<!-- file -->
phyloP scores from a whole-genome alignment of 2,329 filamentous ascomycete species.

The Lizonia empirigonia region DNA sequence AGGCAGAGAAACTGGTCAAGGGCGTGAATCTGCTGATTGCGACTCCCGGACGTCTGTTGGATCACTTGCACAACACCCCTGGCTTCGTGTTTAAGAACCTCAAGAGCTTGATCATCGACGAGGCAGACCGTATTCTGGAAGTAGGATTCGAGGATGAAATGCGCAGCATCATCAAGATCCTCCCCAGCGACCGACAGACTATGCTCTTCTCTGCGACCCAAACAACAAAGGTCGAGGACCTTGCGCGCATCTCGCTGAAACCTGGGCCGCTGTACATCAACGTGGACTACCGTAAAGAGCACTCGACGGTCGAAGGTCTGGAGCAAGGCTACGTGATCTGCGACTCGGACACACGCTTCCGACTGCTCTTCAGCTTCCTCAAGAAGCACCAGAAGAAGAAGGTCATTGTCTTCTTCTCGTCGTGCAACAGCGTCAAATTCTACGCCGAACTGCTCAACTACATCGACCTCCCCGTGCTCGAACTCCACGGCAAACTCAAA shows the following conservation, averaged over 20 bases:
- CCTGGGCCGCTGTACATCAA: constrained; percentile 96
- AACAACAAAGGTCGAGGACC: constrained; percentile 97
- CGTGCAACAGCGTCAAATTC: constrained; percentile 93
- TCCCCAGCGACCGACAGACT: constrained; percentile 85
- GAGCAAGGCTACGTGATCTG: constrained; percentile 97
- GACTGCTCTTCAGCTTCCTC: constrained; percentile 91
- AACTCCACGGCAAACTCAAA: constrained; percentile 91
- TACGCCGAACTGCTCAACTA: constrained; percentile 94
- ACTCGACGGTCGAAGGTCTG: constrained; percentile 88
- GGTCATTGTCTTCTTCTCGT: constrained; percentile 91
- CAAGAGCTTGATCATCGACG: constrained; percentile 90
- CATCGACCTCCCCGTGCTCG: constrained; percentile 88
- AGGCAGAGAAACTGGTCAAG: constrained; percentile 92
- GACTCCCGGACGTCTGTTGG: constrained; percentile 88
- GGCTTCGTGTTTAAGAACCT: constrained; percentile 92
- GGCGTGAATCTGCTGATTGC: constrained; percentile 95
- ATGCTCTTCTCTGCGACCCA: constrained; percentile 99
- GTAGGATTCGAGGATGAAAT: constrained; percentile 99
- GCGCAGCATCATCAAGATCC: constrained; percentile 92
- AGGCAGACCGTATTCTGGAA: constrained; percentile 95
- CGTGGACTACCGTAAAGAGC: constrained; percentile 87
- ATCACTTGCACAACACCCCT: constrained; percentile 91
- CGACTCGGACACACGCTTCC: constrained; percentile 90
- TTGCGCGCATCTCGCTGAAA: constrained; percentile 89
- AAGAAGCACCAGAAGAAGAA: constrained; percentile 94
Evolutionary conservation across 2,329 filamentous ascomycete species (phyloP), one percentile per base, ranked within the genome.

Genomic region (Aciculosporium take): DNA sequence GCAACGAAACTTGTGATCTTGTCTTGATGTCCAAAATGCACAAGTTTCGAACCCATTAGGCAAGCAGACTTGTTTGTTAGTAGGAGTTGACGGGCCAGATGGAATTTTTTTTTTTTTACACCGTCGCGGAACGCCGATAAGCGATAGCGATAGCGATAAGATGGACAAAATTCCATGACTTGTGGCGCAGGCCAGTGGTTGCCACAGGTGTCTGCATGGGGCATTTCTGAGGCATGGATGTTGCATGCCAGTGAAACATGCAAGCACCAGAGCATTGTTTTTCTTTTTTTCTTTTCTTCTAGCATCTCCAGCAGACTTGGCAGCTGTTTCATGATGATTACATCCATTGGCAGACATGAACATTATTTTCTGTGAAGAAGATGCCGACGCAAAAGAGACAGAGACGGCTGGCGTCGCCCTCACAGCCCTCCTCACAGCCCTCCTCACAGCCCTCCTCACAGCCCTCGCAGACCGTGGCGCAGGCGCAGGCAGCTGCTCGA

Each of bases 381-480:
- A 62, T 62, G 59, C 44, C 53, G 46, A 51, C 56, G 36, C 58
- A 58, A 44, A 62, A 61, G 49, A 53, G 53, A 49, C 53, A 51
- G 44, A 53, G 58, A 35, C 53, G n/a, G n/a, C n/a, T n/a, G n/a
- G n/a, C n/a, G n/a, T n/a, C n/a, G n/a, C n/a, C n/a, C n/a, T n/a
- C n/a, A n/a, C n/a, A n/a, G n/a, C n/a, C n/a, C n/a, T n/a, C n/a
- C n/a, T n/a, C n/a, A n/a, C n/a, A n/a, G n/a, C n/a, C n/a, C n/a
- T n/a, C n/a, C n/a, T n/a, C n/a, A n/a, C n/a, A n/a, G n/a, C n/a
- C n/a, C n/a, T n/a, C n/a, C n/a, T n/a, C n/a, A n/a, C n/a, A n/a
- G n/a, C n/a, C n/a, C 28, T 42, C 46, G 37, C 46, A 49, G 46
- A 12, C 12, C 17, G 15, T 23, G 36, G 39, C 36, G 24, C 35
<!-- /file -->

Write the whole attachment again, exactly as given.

phyloP scores from a whole-genome alignment of 2,329 filamentous ascomycete species.

The Lizonia empirigonia region DNA sequence AGGCAGAGAAACTGGTCAAGGGCGTGAATCTGCTGATTGCGACTCCCGGACGTCTGTTGGATCACTTGCACAACACCCCTGGCTTCGTGTTTAAGAACCTCAAGAGCTTGATCATCGACGAGGCAGACCGTATTCTGGAAGTAGGATTCGAGGATGAAATGCGCAGCATCATCAAGATCCTCCCCAGCGACCGACAGACTATGCTCTTCTCTGCGACCCAAACAACAAAGGTCGAGGACCTTGCGCGCATCTCGCTGAAACCTGGGCCGCTGTACATCAACGTGGACTACCGTAAAGAGCACTCGACGGTCGAAGGTCTGGAGCAAGGCTACGTGATCTGCGACTCGGACACACGCTTCCGACTGCTCTTCAGCTTCCTCAAGAAGCACCAGAAGAAGAAGGTCATTGTCTTCTTCTCGTCGTGCAACAGCGTCAAATTCTACGCCGAACTGCTCAACTACATCGACCTCCCCGTGCTCGAACTCCACGGCAAACTCAAA shows the following conservation, averaged over 20 bases:
- CCTGGGCCGCTGTACATCAA: constrained; percentile 96
- AACAACAAAGGTCGAGGACC: constrained; percentile 97
- CGTGCAACAGCGTCAAATTC: constrained; percentile 93
- TCCCCAGCGACCGACAGACT: constrained; percentile 85
- GAGCAAGGCTACGTGATCTG: constrained; percentile 97
- GACTGCTCTTCAGCTTCCTC: constrained; percentile 91
- AACTCCACGGCAAACTCAAA: constrained; percentile 91
- TACGCCGAACTGCTCAACTA: constrained; percentile 94
- ACTCGACGGTCGAAGGTCTG: constrained; percentile 88
- GGTCATTGTCTTCTTCTCGT: constrained; percentile 91
- CAAGAGCTTGATCATCGACG: constrained; percentile 90
- CATCGACCTCCCCGTGCTCG: constrained; percentile 88
- AGGCAGAGAAACTGGTCAAG: constrained; percentile 92
- GACTCCCGGACGTCTGTTGG: constrained; percentile 88
- GGCTTCGTGTTTAAGAACCT: constrained; percentile 92
- GGCGTGAATCTGCTGATTGC: constrained; percentile 95
- ATGCTCTTCTCTGCGACCCA: constrained; percentile 99
- GTAGGATTCGAGGATGAAAT: constrained; percentile 99
- GCGCAGCATCATCAAGATCC: constrained; percentile 92
- AGGCAGACCGTATTCTGGAA: constrained; percentile 95
- CGTGGACTACCGTAAAGAGC: constrained; percentile 87
- ATCACTTGCACAACACCCCT: constrained; percentile 91
- CGACTCGGACACACGCTTCC: constrained; percentile 90
- TTGCGCGCATCTCGCTGAAA: constrained; percentile 89
- AAGAAGCACCAGAAGAAGAA: constrained; percentile 94
Evolutionary conservation across 2,329 filamentous ascomycete species (phyloP), one percentile per base, ranked within the genome.

Genomic region (Aciculosporium take): DNA sequence GCAACGAAACTTGTGATCTTGTCTTGATGTCCAAAATGCACAAGTTTCGAACCCATTAGGCAAGCAGACTTGTTTGTTAGTAGGAGTTGACGGGCCAGATGGAATTTTTTTTTTTTTACACCGTCGCGGAACGCCGATAAGCGATAGCGATAGCGATAAGATGGACAAAATTCCATGACTTGTGGCGCAGGCCAGTGGTTGCCACAGGTGTCTGCATGGGGCATTTCTGAGGCATGGATGTTGCATGCCAGTGAAACATGCAAGCACCAGAGCATTGTTTTTCTTTTTTTCTTTTCTTCTAGCATCTCCAGCAGACTTGGCAGCTGTTTCATGATGATTACATCCATTGGCAGACATGAACATTATTTTCTGTGAAGAAGATGCCGACGCAAAAGAGACAGAGACGGCTGGCGTCGCCCTCACAGCCCTCCTCACAGCCCTCCTCACAGCCCTCCTCACAGCCCTCGCAGACCGTGGCGCAGGCGCAGGCAGCTGCTCGA

Each of bases 381-480:
- A 62, T 62, G 59, C 44, C 53, G 46, A 51, C 56, G 36, C 58
- A 58, A 44, A 62, A 61, G 49, A 53, G 53, A 49, C 53, A 51
- G 44, A 53, G 58, A 35, C 53, G n/a, G n/a, C n/a, T n/a, G n/a
- G n/a, C n/a, G n/a, T n/a, C n/a, G n/a, C n/a, C n/a, C n/a, T n/a
- C n/a, A n/a, C n/a, A n/a, G n/a, C n/a, C n/a, C n/a, T n/a, C n/a
- C n/a, T n/a, C n/a, A n/a, C n/a, A n/a, G n/a, C n/a, C n/a, C n/a
- T n/a, C n/a, C n/a, T n/a, C n/a, A n/a, C n/a, A n/a, G n/a, C n/a
- C n/a, C n/a, T n/a, C n/a, C n/a, T n/a, C n/a, A n/a, C n/a, A n/a
- G n/a, C n/a, C n/a, C 28, T 42, C 46, G 37, C 46, A 49, G 46
- A 12, C 12, C 17, G 15, T 23, G 36, G 39, C 36, G 24, C 35